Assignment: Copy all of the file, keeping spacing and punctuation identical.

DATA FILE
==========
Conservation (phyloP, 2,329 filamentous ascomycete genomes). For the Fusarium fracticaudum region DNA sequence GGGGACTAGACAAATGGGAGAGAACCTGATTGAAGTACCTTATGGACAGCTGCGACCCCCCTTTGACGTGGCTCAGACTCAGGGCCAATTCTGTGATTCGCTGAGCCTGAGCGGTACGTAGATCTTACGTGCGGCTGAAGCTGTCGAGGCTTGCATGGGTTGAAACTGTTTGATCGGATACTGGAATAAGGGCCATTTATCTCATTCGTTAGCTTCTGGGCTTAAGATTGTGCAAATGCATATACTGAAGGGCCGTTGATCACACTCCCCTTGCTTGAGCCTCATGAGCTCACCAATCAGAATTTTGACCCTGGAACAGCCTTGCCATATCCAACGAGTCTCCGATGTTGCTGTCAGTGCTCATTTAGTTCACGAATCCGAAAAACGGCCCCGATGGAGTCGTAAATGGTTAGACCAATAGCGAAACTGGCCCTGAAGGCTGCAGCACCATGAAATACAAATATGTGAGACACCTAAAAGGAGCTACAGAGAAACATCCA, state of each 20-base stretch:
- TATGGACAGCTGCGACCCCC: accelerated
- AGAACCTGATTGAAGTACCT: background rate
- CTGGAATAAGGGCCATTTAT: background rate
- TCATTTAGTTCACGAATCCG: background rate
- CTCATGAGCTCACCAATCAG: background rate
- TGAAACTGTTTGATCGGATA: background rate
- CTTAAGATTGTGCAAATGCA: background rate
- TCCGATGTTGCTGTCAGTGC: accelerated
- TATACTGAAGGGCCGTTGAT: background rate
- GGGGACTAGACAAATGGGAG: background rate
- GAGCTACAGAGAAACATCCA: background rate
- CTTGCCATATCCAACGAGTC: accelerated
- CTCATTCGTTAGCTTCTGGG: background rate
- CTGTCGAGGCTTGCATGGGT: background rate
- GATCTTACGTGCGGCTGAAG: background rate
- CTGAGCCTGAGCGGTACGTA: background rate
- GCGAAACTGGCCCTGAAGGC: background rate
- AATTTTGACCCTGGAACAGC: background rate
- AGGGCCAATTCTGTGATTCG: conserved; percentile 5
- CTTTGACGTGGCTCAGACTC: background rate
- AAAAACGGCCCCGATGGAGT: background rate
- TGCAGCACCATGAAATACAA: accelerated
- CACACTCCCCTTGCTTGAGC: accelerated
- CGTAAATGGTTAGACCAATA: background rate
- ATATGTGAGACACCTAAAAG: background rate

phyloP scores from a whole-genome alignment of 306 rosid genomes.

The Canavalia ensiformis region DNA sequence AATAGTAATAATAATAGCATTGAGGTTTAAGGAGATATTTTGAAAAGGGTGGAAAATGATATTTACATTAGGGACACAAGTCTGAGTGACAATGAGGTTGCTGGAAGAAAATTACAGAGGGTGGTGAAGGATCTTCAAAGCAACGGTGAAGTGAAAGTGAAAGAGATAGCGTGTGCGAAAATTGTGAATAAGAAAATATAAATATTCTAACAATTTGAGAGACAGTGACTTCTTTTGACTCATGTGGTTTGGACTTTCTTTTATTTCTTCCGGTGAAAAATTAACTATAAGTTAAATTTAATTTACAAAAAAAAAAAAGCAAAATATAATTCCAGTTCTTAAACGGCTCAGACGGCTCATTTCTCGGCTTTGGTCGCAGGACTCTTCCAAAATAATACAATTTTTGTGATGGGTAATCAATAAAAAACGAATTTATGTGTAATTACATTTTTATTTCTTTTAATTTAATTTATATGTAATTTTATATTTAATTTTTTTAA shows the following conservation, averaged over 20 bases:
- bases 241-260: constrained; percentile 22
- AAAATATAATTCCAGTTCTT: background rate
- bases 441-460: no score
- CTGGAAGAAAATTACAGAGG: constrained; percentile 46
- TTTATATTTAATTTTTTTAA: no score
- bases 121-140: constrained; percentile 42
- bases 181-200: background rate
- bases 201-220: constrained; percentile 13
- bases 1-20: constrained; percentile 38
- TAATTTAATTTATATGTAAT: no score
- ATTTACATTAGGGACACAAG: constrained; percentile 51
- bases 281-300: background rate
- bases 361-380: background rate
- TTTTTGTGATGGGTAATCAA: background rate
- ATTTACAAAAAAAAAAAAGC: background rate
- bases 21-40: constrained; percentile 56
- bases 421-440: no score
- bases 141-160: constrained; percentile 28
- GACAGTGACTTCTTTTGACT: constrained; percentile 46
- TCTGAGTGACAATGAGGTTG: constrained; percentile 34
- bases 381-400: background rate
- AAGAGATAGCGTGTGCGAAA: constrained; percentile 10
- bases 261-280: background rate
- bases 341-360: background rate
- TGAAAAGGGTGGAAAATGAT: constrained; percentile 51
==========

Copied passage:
Conservation (phyloP, 2,329 filamentous ascomycete genomes). For the Fusarium fracticaudum region DNA sequence GGGGACTAGACAAATGGGAGAGAACCTGATTGAAGTACCTTATGGACAGCTGCGACCCCCCTTTGACGTGGCTCAGACTCAGGGCCAATTCTGTGATTCGCTGAGCCTGAGCGGTACGTAGATCTTACGTGCGGCTGAAGCTGTCGAGGCTTGCATGGGTTGAAACTGTTTGATCGGATACTGGAATAAGGGCCATTTATCTCATTCGTTAGCTTCTGGGCTTAAGATTGTGCAAATGCATATACTGAAGGGCCGTTGATCACACTCCCCTTGCTTGAGCCTCATGAGCTCACCAATCAGAATTTTGACCCTGGAACAGCCTTGCCATATCCAACGAGTCTCCGATGTTGCTGTCAGTGCTCATTTAGTTCACGAATCCGAAAAACGGCCCCGATGGAGTCGTAAATGGTTAGACCAATAGCGAAACTGGCCCTGAAGGCTGCAGCACCATGAAATACAAATATGTGAGACACCTAAAAGGAGCTACAGAGAAACATCCA, state of each 20-base stretch:
- TATGGACAGCTGCGACCCCC: accelerated
- AGAACCTGATTGAAGTACCT: background rate
- CTGGAATAAGGGCCATTTAT: background rate
- TCATTTAGTTCACGAATCCG: background rate
- CTCATGAGCTCACCAATCAG: background rate
- TGAAACTGTTTGATCGGATA: background rate
- CTTAAGATTGTGCAAATGCA: background rate
- TCCGATGTTGCTGTCAGTGC: accelerated
- TATACTGAAGGGCCGTTGAT: background rate
- GGGGACTAGACAAATGGGAG: background rate
- GAGCTACAGAGAAACATCCA: background rate
- CTTGCCATATCCAACGAGTC: accelerated
- CTCATTCGTTAGCTTCTGGG: background rate
- CTGTCGAGGCTTGCATGGGT: background rate
- GATCTTACGTGCGGCTGAAG: background rate
- CTGAGCCTGAGCGGTACGTA: background rate
- GCGAAACTGGCCCTGAAGGC: background rate
- AATTTTGACCCTGGAACAGC: background rate
- AGGGCCAATTCTGTGATTCG: conserved; percentile 5
- CTTTGACGTGGCTCAGACTC: background rate
- AAAAACGGCCCCGATGGAGT: background rate
- TGCAGCACCATGAAATACAA: accelerated
- CACACTCCCCTTGCTTGAGC: accelerated
- CGTAAATGGTTAGACCAATA: background rate
- ATATGTGAGACACCTAAAAG: background rate

phyloP scores from a whole-genome alignment of 306 rosid genomes.

The Canavalia ensiformis region DNA sequence AATAGTAATAATAATAGCATTGAGGTTTAAGGAGATATTTTGAAAAGGGTGGAAAATGATATTTACATTAGGGACACAAGTCTGAGTGACAATGAGGTTGCTGGAAGAAAATTACAGAGGGTGGTGAAGGATCTTCAAAGCAACGGTGAAGTGAAAGTGAAAGAGATAGCGTGTGCGAAAATTGTGAATAAGAAAATATAAATATTCTAACAATTTGAGAGACAGTGACTTCTTTTGACTCATGTGGTTTGGACTTTCTTTTATTTCTTCCGGTGAAAAATTAACTATAAGTTAAATTTAATTTACAAAAAAAAAAAAGCAAAATATAATTCCAGTTCTTAAACGGCTCAGACGGCTCATTTCTCGGCTTTGGTCGCAGGACTCTTCCAAAATAATACAATTTTTGTGATGGGTAATCAATAAAAAACGAATTTATGTGTAATTACATTTTTATTTCTTTTAATTTAATTTATATGTAATTTTATATTTAATTTTTTTAA shows the following conservation, averaged over 20 bases:
- bases 241-260: constrained; percentile 22
- AAAATATAATTCCAGTTCTT: background rate
- bases 441-460: no score
- CTGGAAGAAAATTACAGAGG: constrained; percentile 46
- TTTATATTTAATTTTTTTAA: no score
- bases 121-140: constrained; percentile 42
- bases 181-200: background rate
- bases 201-220: constrained; percentile 13
- bases 1-20: constrained; percentile 38
- TAATTTAATTTATATGTAAT: no score
- ATTTACATTAGGGACACAAG: constrained; percentile 51
- bases 281-300: background rate
- bases 361-380: background rate
- TTTTTGTGATGGGTAATCAA: background rate
- ATTTACAAAAAAAAAAAAGC: background rate
- bases 21-40: constrained; percentile 56
- bases 421-440: no score
- bases 141-160: constrained; percentile 28
- GACAGTGACTTCTTTTGACT: constrained; percentile 46
- TCTGAGTGACAATGAGGTTG: constrained; percentile 34
- bases 381-400: background rate
- AAGAGATAGCGTGTGCGAAA: constrained; percentile 10
- bases 261-280: background rate
- bases 341-360: background rate
- TGAAAAGGGTGGAAAATGAT: constrained; percentile 51